Matsuri Festival

Phuong Nguyen —

matsuri 5Japanese culture was on display at the Matsuri Festival on Tuesday, February 25, continuing a long-loved tradition of the twenty-seven-year-old exchange program between Illinois College and Ritsumeikan University in Japan.

The festival, free and open to the public, lasted from 6:30 p.m. to 8:00 p.m. in the Bruner Fitness and Recreation building. Program Director Rebecca Spencer estimated that more than 200 people came to the event, many of whom came for the first time.

“We’ve had outstanding turnout,” Spencer said, “I’ve seen people here that I don’t know, which means that not just host families, host students, but members of the Jacksonville community are here as well.” Spencer has run the program since 1997, and she was glad to see that the program has reached beyond the Illinois College campus to receive local support.

matsuri 4

The festival featured Japanese food samples, calligraphy, yukata dressing, and origami. The calligraphy section, where visitors could learn to write in Japanese with the help of Ritsumeikan students, was the most popular stop for many spectators.

Illinois College student Michael Fox, said that he enjoyed the event a great deal. “[It] is well-organized,” Fox commented, “[and] the Japanese students are super, super friendly.”

Ashley Smith, a host family member, shared the excitement. Her favorite part about the festival was its inclusion of activities for people of all ages. Her sisters, Ellie and Jenny Smith, added that they loved seeing things from abroad, and that the two cultures are similar and different at the same time.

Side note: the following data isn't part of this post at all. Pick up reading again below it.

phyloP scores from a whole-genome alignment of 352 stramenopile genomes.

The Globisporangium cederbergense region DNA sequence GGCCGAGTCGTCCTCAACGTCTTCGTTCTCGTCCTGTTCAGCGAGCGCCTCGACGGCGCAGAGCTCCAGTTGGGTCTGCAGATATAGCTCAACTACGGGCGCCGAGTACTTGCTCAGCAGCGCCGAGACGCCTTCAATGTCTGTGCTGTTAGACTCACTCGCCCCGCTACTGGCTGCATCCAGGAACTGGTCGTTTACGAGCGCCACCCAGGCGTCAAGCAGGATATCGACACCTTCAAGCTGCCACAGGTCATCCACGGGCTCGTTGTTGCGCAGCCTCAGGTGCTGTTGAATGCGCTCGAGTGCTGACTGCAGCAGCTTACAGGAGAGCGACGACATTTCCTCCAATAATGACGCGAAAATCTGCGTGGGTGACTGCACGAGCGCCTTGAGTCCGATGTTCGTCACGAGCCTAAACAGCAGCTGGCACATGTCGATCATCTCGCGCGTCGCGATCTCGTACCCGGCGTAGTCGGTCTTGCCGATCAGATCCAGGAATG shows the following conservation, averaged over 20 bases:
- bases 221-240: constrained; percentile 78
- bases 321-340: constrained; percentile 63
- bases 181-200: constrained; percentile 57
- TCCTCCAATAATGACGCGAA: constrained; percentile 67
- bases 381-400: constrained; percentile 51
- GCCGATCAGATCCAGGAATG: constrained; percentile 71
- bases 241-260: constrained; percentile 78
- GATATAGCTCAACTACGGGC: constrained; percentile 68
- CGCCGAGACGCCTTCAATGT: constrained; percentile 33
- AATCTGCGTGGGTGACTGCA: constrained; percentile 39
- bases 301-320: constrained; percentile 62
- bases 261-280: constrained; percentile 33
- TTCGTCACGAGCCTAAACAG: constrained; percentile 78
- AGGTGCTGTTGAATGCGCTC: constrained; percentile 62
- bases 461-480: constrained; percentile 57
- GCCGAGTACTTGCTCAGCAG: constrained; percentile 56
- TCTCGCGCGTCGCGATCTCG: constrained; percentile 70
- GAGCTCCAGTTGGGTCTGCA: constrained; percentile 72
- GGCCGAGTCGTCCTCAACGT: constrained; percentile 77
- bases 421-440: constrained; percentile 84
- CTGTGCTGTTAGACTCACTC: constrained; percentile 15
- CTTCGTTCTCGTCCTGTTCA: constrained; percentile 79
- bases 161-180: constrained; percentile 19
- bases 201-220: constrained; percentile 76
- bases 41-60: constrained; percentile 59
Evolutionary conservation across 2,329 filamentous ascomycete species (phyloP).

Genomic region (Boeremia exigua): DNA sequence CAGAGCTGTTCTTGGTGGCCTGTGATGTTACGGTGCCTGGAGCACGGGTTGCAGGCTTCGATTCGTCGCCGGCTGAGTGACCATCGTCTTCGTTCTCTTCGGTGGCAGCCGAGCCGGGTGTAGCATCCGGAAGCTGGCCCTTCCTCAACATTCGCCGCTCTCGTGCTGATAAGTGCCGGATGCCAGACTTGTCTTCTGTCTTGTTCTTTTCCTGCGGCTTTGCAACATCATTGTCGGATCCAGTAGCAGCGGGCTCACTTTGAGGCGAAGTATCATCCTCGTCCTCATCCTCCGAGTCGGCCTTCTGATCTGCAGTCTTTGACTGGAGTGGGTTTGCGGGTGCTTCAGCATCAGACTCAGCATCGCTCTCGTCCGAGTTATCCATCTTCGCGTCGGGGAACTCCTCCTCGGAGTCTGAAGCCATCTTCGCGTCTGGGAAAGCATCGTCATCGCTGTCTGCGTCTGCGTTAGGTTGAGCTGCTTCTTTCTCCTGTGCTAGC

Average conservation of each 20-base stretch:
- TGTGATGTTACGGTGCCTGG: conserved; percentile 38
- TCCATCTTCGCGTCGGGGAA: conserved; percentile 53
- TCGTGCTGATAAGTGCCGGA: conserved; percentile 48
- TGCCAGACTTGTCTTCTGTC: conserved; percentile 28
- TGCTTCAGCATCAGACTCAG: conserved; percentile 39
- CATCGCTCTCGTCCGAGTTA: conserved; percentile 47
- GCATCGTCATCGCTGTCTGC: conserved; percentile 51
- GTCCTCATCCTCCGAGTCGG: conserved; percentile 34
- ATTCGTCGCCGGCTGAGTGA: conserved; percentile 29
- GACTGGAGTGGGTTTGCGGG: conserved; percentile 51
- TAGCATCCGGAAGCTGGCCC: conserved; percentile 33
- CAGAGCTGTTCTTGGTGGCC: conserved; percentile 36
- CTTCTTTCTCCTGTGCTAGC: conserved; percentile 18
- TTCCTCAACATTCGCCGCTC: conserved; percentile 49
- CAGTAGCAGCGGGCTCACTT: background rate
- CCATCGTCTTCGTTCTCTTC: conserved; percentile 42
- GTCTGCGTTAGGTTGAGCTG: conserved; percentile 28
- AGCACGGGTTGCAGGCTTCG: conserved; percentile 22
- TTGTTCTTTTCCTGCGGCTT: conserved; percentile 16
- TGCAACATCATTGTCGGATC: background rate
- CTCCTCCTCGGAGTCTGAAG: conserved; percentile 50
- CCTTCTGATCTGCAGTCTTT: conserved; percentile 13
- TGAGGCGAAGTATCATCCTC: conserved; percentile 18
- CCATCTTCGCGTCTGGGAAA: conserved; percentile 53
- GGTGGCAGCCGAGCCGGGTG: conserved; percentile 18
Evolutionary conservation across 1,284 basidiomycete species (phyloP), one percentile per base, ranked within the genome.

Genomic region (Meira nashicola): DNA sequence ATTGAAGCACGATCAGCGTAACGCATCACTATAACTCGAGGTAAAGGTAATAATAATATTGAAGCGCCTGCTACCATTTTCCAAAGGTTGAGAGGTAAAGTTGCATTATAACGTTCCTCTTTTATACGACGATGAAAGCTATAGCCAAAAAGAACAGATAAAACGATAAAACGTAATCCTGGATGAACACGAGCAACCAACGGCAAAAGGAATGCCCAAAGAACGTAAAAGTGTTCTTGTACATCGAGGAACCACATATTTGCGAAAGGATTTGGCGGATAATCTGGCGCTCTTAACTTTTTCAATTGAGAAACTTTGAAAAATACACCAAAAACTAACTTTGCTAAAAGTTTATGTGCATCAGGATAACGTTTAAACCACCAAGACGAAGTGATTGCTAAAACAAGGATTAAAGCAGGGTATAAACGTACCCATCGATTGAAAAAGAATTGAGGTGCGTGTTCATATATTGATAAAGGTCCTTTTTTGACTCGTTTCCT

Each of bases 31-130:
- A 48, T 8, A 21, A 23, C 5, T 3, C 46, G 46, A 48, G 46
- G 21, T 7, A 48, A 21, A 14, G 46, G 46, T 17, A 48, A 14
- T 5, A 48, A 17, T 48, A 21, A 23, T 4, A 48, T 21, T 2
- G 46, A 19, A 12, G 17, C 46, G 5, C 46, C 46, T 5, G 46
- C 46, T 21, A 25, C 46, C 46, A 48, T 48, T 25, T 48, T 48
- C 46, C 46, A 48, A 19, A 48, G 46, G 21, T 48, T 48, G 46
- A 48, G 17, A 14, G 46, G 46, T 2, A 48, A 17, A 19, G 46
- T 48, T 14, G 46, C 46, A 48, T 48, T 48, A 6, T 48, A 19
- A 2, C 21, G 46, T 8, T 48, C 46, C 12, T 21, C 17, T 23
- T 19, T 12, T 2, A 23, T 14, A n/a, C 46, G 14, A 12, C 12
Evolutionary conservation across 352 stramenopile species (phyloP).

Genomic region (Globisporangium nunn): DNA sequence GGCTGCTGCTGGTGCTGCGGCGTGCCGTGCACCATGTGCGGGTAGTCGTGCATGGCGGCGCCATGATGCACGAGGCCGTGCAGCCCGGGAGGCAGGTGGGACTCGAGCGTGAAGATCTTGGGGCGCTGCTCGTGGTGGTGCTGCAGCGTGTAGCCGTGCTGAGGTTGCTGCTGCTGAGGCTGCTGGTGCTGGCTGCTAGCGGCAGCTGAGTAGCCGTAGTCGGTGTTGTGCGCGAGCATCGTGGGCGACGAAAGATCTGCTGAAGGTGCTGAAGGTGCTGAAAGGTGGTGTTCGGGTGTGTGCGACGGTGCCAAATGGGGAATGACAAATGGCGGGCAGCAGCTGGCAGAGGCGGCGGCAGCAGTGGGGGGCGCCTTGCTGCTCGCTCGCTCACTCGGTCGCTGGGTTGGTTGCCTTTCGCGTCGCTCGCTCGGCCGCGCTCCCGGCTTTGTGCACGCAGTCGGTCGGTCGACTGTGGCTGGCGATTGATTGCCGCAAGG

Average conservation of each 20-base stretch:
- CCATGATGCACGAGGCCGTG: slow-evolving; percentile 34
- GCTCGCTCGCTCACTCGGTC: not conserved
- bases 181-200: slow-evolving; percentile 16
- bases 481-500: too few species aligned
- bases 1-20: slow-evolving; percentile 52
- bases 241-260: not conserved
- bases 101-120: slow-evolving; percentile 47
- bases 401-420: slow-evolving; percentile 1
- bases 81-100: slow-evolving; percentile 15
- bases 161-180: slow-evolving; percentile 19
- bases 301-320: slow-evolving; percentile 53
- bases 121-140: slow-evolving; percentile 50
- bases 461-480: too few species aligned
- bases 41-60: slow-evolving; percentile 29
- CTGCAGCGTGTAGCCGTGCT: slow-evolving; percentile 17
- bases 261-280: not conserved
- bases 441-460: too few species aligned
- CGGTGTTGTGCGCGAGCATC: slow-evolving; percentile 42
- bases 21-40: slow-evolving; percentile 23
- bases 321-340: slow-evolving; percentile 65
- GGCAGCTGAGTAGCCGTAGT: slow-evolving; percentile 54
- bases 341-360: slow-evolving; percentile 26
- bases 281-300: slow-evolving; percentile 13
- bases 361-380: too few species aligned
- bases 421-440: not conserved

matsuri 2In preparation for the event, the twenty-seven Ritsumeikan students had brainstormed its programming and divided the works among themselves even before they arrived at the IC campus. The turnout was beyond their expectations. “We are very happy that many people came and visited us,” Ritsumeikan student Kaho Sakomoto said, “I love it because many Americans are interested in our culture and they love to try many things.”

For these young cultural ambassadors who came to learn about American culture like Sakamoto, the festival was a great opportunity for them to give back and introduce their proud culture to the community.

The town of Jacksonville also benefited from this camaraderie.

matsuri“This is really good spirit,” Host Family Coordinator Janet Chipman said, “It just brings people together.” Chipman has hosted Japanese students for almost two decades and spoke with joy about the relationships that she and her family have had with the friends from the East. To her, the program is an opportunity to promote peace and international friendship.

 

The Matsuri festival was the last public event for the Intercultural Exchange Program. On Thursday, the Ritsumeikan students said their informal farewell to their host families and friends before heading to Chicago for their final stay, concluding their month-long visit to America.

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